State Rep. Greg Markkanen recently testified before the House Families, Children and Seniors Committee in support of his plan to improve access to child care for Upper Peninsula families.
Markkanen, of Hancock, said the measures would improve upon some overly burdensome regulations that have led to the steady decline in the number of in-home child care facilities statewide, particularly rural Michigan.
“The number of people offering in-home child care in Michigan has been on the downturn for years, and if you look at the number of regulations they have to deal with that shouldn’t come as a surprise,” Markkanen said. “To run a child care center or an in-home day care in Michigan, you have to comply with red tape from multiple state departments. My goal is to streamline the process, ease some of the headaches and increase opportunities for providers to expand their businesses so they’re able to stay afloat and serve our communities.”
House Bills 5975-77 would:
- Ensure child care providers have at least 90 days to implement any new requirements issued by the state.
- Allow home and group home child care providers that have three years of experience and are in good standing with the state to slightly increase their child-provider ratios. Under the plan, family home facilities would be able to care for a maximum of seven children per adult, up from six. Group home child care facilities would be able to care for a maximum of 14 children per two adults, up from 12.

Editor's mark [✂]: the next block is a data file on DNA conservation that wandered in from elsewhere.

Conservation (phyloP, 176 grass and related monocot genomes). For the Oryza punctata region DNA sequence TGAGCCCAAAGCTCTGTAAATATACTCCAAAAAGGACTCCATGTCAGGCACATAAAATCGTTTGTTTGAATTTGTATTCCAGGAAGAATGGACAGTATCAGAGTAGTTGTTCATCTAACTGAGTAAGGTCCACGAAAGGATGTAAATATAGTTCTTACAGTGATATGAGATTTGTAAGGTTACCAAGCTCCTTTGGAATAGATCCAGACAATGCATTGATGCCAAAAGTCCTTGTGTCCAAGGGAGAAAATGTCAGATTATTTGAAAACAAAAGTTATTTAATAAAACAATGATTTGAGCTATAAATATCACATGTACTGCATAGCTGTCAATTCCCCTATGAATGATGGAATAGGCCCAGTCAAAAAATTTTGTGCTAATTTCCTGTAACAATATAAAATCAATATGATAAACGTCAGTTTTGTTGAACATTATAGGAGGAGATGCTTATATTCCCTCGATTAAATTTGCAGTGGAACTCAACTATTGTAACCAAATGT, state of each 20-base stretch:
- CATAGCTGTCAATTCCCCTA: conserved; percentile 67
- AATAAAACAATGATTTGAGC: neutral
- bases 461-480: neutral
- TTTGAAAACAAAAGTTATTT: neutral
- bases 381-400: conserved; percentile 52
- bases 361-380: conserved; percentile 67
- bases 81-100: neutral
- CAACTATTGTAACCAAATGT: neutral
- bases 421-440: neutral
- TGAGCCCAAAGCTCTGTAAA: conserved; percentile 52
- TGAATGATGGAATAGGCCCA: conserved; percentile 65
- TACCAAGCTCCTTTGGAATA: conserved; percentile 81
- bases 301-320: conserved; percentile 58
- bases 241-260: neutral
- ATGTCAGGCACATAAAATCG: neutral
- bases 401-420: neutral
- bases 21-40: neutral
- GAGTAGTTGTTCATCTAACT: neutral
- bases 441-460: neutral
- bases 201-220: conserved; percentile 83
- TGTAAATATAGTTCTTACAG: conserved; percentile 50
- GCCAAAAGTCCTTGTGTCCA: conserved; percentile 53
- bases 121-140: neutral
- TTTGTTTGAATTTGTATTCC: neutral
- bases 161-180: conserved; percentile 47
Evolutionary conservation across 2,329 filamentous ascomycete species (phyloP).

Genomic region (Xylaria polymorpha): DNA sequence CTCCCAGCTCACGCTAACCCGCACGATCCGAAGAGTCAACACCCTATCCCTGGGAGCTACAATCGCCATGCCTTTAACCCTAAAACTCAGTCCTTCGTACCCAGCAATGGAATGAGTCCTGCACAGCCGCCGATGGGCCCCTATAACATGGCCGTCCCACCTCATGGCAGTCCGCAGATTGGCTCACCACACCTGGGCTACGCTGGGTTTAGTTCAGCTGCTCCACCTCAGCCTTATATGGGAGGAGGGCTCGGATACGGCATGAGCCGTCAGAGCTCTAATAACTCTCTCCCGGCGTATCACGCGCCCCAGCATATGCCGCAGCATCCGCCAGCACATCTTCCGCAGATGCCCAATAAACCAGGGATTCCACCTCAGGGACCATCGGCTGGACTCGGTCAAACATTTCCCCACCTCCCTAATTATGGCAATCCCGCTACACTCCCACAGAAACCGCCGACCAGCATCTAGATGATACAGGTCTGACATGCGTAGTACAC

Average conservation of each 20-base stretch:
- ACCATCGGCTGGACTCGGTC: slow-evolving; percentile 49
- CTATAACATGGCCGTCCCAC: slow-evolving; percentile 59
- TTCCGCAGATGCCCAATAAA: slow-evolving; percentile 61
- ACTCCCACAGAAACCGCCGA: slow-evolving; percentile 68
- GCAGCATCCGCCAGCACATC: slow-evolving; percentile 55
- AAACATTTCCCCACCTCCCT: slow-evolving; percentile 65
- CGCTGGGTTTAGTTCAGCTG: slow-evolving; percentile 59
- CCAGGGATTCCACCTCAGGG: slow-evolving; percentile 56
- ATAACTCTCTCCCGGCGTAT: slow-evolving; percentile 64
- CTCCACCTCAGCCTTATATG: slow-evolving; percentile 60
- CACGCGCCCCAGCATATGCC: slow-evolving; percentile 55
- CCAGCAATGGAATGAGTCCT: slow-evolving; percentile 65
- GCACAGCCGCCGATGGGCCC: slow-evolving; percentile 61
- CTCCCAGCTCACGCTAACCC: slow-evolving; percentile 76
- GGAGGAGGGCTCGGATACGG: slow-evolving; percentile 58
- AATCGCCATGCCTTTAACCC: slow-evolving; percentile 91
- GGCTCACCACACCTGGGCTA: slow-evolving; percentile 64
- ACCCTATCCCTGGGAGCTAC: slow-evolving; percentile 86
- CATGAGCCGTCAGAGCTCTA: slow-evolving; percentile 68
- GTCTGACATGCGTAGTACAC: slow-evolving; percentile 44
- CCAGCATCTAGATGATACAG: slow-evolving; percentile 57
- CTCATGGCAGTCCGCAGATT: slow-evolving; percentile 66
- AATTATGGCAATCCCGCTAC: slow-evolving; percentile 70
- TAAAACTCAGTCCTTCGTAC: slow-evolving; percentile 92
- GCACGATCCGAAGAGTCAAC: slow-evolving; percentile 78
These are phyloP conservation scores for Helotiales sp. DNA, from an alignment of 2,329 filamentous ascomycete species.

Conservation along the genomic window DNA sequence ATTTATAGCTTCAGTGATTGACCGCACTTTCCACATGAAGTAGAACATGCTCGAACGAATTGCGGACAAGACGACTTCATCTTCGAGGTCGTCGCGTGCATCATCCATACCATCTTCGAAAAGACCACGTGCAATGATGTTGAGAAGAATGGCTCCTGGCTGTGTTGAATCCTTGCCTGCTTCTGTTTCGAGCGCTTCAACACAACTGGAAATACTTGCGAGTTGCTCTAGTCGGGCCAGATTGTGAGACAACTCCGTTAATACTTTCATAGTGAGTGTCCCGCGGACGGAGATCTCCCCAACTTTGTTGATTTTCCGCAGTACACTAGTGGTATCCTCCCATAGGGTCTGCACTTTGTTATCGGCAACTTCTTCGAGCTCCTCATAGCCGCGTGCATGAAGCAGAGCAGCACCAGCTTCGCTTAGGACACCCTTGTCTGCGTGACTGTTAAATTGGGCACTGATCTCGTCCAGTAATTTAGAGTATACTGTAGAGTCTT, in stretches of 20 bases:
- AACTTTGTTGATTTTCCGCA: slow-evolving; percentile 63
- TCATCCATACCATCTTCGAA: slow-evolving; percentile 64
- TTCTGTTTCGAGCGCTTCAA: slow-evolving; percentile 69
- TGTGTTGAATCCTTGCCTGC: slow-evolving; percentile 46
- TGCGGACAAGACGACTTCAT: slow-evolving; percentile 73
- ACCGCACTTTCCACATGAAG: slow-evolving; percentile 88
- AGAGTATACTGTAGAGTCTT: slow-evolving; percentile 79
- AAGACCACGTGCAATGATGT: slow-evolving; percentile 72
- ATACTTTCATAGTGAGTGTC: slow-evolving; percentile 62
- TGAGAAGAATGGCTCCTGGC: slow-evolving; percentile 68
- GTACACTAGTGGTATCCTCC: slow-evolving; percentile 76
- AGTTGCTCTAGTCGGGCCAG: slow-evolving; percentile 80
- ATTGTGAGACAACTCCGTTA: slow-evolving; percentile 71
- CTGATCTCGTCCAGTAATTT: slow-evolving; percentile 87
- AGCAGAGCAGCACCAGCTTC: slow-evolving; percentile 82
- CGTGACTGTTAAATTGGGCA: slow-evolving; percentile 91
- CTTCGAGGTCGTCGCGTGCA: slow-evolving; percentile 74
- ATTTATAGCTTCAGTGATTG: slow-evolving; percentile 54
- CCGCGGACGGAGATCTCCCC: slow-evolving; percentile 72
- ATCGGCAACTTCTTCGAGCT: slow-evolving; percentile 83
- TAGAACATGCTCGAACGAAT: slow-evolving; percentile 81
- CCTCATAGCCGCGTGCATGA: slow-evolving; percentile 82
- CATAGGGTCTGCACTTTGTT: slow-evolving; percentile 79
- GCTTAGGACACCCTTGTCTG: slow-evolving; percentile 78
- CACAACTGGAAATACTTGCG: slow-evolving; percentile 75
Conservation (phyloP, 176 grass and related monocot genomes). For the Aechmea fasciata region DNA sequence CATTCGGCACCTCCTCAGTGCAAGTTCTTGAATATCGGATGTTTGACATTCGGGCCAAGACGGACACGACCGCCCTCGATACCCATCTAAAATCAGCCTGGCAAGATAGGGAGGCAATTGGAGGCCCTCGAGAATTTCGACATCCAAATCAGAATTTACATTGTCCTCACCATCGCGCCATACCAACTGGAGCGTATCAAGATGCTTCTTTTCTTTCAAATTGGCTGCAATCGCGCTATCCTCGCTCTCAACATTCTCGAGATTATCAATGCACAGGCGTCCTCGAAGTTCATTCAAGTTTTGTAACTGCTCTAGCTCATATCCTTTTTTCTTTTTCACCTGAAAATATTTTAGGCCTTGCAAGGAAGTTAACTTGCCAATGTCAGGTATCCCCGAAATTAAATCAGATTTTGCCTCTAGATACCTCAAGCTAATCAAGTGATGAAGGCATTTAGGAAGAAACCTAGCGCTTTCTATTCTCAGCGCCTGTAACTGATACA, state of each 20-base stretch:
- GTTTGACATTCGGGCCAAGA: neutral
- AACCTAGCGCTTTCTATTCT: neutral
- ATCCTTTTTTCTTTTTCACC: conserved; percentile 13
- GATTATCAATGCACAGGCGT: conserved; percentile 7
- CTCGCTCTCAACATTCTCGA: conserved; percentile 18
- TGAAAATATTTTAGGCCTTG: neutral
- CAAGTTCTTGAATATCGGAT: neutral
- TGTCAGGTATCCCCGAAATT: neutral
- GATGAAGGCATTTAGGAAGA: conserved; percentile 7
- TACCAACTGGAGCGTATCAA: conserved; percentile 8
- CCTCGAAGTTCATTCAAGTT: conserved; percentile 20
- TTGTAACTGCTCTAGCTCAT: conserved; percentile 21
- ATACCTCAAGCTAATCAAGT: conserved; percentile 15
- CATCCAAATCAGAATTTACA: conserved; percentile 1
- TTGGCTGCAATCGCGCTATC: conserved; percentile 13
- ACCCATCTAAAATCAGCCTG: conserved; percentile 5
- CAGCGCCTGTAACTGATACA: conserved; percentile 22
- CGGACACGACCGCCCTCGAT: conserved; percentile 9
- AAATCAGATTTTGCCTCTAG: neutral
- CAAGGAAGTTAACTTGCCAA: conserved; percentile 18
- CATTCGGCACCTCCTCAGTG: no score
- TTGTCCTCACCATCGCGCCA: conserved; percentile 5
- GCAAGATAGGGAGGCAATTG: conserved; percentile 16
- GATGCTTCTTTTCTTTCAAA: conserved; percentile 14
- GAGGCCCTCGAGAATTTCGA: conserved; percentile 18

- Increase the number of children allowed at family and group home child care facilities during the hours before and after school without it counting against child-provider ratios. Family home facilities would be allowed an additional three children and group centers would be allowed up to five additional children during these hours.
Markkanen said the number of in-home child care providers across Michigan is dropping at an alarming rate. A 2019 Public Sector Consultants study commissioned by the Michigan Department of Education found the number of family and group child care home providers declined as much as 38 percent in a seven-year span.
“In order to work, parents must be able to secure reliable and affordable child care for their children,” Markkanen said. “Creating an environment where child care providers can succeed will benefit all Michigan families. It will allow more parents stay in the workforce and help boost local economies.”
Markkanen’s plan remains under consideration by the House Families, Children and Seniors Committee.
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